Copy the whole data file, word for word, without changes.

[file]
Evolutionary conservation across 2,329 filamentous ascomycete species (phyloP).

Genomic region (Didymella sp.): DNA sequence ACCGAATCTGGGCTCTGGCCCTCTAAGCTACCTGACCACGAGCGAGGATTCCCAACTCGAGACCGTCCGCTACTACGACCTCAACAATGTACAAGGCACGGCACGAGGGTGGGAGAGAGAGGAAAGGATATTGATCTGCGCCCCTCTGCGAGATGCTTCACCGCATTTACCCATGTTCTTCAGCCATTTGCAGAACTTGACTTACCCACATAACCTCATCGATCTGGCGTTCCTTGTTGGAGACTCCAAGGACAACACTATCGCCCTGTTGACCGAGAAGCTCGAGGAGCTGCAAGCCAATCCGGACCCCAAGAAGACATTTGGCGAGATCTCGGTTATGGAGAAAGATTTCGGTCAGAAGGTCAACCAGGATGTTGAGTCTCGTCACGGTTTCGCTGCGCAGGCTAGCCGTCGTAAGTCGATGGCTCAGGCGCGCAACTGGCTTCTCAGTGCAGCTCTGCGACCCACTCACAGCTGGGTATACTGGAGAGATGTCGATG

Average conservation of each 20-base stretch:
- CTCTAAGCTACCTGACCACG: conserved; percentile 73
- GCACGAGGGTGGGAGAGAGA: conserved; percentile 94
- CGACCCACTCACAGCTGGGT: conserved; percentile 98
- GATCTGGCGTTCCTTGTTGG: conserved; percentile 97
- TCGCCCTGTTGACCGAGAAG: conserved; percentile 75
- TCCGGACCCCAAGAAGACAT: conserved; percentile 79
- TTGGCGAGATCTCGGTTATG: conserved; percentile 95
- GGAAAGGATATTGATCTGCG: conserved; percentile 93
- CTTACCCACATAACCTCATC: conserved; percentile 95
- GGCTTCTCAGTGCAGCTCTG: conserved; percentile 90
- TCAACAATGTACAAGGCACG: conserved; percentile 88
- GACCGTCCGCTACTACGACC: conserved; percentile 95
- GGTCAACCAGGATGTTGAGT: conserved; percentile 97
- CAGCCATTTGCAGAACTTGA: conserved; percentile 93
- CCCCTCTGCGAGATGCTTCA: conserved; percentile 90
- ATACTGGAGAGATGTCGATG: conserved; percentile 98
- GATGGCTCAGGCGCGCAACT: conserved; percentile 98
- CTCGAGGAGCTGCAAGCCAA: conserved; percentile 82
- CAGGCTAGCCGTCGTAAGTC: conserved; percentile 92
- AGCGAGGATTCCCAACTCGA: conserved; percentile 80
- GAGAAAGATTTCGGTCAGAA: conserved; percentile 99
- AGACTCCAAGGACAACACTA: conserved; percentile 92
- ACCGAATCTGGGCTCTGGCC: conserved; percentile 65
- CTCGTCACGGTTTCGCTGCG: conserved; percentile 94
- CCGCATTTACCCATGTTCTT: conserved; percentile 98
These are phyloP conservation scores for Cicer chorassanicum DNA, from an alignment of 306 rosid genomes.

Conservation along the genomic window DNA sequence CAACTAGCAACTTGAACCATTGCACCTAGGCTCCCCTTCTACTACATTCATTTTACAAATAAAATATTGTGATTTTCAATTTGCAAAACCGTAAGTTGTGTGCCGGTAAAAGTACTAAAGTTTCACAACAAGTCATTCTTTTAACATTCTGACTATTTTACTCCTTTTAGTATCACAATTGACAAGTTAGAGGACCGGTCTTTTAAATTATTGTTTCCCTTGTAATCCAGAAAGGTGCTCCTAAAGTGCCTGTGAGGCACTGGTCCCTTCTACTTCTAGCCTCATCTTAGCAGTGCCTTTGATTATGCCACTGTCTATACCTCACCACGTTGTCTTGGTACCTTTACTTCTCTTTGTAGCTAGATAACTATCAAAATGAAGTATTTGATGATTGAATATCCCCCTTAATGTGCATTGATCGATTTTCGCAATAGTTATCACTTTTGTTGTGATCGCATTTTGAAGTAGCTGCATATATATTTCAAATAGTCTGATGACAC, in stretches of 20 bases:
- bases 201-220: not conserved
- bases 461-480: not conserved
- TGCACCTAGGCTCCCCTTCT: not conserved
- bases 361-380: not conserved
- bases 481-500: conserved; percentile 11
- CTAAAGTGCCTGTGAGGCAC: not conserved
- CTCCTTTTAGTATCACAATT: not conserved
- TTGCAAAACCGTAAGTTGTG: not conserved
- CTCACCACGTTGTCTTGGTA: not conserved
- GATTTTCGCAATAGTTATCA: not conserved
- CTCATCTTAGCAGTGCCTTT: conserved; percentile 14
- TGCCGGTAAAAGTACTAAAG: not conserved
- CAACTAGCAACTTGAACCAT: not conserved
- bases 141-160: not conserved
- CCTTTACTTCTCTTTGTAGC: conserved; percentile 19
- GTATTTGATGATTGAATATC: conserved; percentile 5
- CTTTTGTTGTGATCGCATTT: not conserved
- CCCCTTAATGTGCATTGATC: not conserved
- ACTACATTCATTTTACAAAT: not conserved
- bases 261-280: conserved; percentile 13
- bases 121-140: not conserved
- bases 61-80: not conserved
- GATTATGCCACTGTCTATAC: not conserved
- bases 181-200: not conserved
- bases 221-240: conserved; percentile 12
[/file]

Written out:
Evolutionary conservation across 2,329 filamentous ascomycete species (phyloP).

Genomic region (Didymella sp.): DNA sequence ACCGAATCTGGGCTCTGGCCCTCTAAGCTACCTGACCACGAGCGAGGATTCCCAACTCGAGACCGTCCGCTACTACGACCTCAACAATGTACAAGGCACGGCACGAGGGTGGGAGAGAGAGGAAAGGATATTGATCTGCGCCCCTCTGCGAGATGCTTCACCGCATTTACCCATGTTCTTCAGCCATTTGCAGAACTTGACTTACCCACATAACCTCATCGATCTGGCGTTCCTTGTTGGAGACTCCAAGGACAACACTATCGCCCTGTTGACCGAGAAGCTCGAGGAGCTGCAAGCCAATCCGGACCCCAAGAAGACATTTGGCGAGATCTCGGTTATGGAGAAAGATTTCGGTCAGAAGGTCAACCAGGATGTTGAGTCTCGTCACGGTTTCGCTGCGCAGGCTAGCCGTCGTAAGTCGATGGCTCAGGCGCGCAACTGGCTTCTCAGTGCAGCTCTGCGACCCACTCACAGCTGGGTATACTGGAGAGATGTCGATG

Average conservation of each 20-base stretch:
- CTCTAAGCTACCTGACCACG: conserved; percentile 73
- GCACGAGGGTGGGAGAGAGA: conserved; percentile 94
- CGACCCACTCACAGCTGGGT: conserved; percentile 98
- GATCTGGCGTTCCTTGTTGG: conserved; percentile 97
- TCGCCCTGTTGACCGAGAAG: conserved; percentile 75
- TCCGGACCCCAAGAAGACAT: conserved; percentile 79
- TTGGCGAGATCTCGGTTATG: conserved; percentile 95
- GGAAAGGATATTGATCTGCG: conserved; percentile 93
- CTTACCCACATAACCTCATC: conserved; percentile 95
- GGCTTCTCAGTGCAGCTCTG: conserved; percentile 90
- TCAACAATGTACAAGGCACG: conserved; percentile 88
- GACCGTCCGCTACTACGACC: conserved; percentile 95
- GGTCAACCAGGATGTTGAGT: conserved; percentile 97
- CAGCCATTTGCAGAACTTGA: conserved; percentile 93
- CCCCTCTGCGAGATGCTTCA: conserved; percentile 90
- ATACTGGAGAGATGTCGATG: conserved; percentile 98
- GATGGCTCAGGCGCGCAACT: conserved; percentile 98
- CTCGAGGAGCTGCAAGCCAA: conserved; percentile 82
- CAGGCTAGCCGTCGTAAGTC: conserved; percentile 92
- AGCGAGGATTCCCAACTCGA: conserved; percentile 80
- GAGAAAGATTTCGGTCAGAA: conserved; percentile 99
- AGACTCCAAGGACAACACTA: conserved; percentile 92
- ACCGAATCTGGGCTCTGGCC: conserved; percentile 65
- CTCGTCACGGTTTCGCTGCG: conserved; percentile 94
- CCGCATTTACCCATGTTCTT: conserved; percentile 98
These are phyloP conservation scores for Cicer chorassanicum DNA, from an alignment of 306 rosid genomes.

Conservation along the genomic window DNA sequence CAACTAGCAACTTGAACCATTGCACCTAGGCTCCCCTTCTACTACATTCATTTTACAAATAAAATATTGTGATTTTCAATTTGCAAAACCGTAAGTTGTGTGCCGGTAAAAGTACTAAAGTTTCACAACAAGTCATTCTTTTAACATTCTGACTATTTTACTCCTTTTAGTATCACAATTGACAAGTTAGAGGACCGGTCTTTTAAATTATTGTTTCCCTTGTAATCCAGAAAGGTGCTCCTAAAGTGCCTGTGAGGCACTGGTCCCTTCTACTTCTAGCCTCATCTTAGCAGTGCCTTTGATTATGCCACTGTCTATACCTCACCACGTTGTCTTGGTACCTTTACTTCTCTTTGTAGCTAGATAACTATCAAAATGAAGTATTTGATGATTGAATATCCCCCTTAATGTGCATTGATCGATTTTCGCAATAGTTATCACTTTTGTTGTGATCGCATTTTGAAGTAGCTGCATATATATTTCAAATAGTCTGATGACAC, in stretches of 20 bases:
- bases 201-220: not conserved
- bases 461-480: not conserved
- TGCACCTAGGCTCCCCTTCT: not conserved
- bases 361-380: not conserved
- bases 481-500: conserved; percentile 11
- CTAAAGTGCCTGTGAGGCAC: not conserved
- CTCCTTTTAGTATCACAATT: not conserved
- TTGCAAAACCGTAAGTTGTG: not conserved
- CTCACCACGTTGTCTTGGTA: not conserved
- GATTTTCGCAATAGTTATCA: not conserved
- CTCATCTTAGCAGTGCCTTT: conserved; percentile 14
- TGCCGGTAAAAGTACTAAAG: not conserved
- CAACTAGCAACTTGAACCAT: not conserved
- bases 141-160: not conserved
- CCTTTACTTCTCTTTGTAGC: conserved; percentile 19
- GTATTTGATGATTGAATATC: conserved; percentile 5
- CTTTTGTTGTGATCGCATTT: not conserved
- CCCCTTAATGTGCATTGATC: not conserved
- ACTACATTCATTTTACAAAT: not conserved
- bases 261-280: conserved; percentile 13
- bases 121-140: not conserved
- bases 61-80: not conserved
- GATTATGCCACTGTCTATAC: not conserved
- bases 181-200: not conserved
- bases 221-240: conserved; percentile 12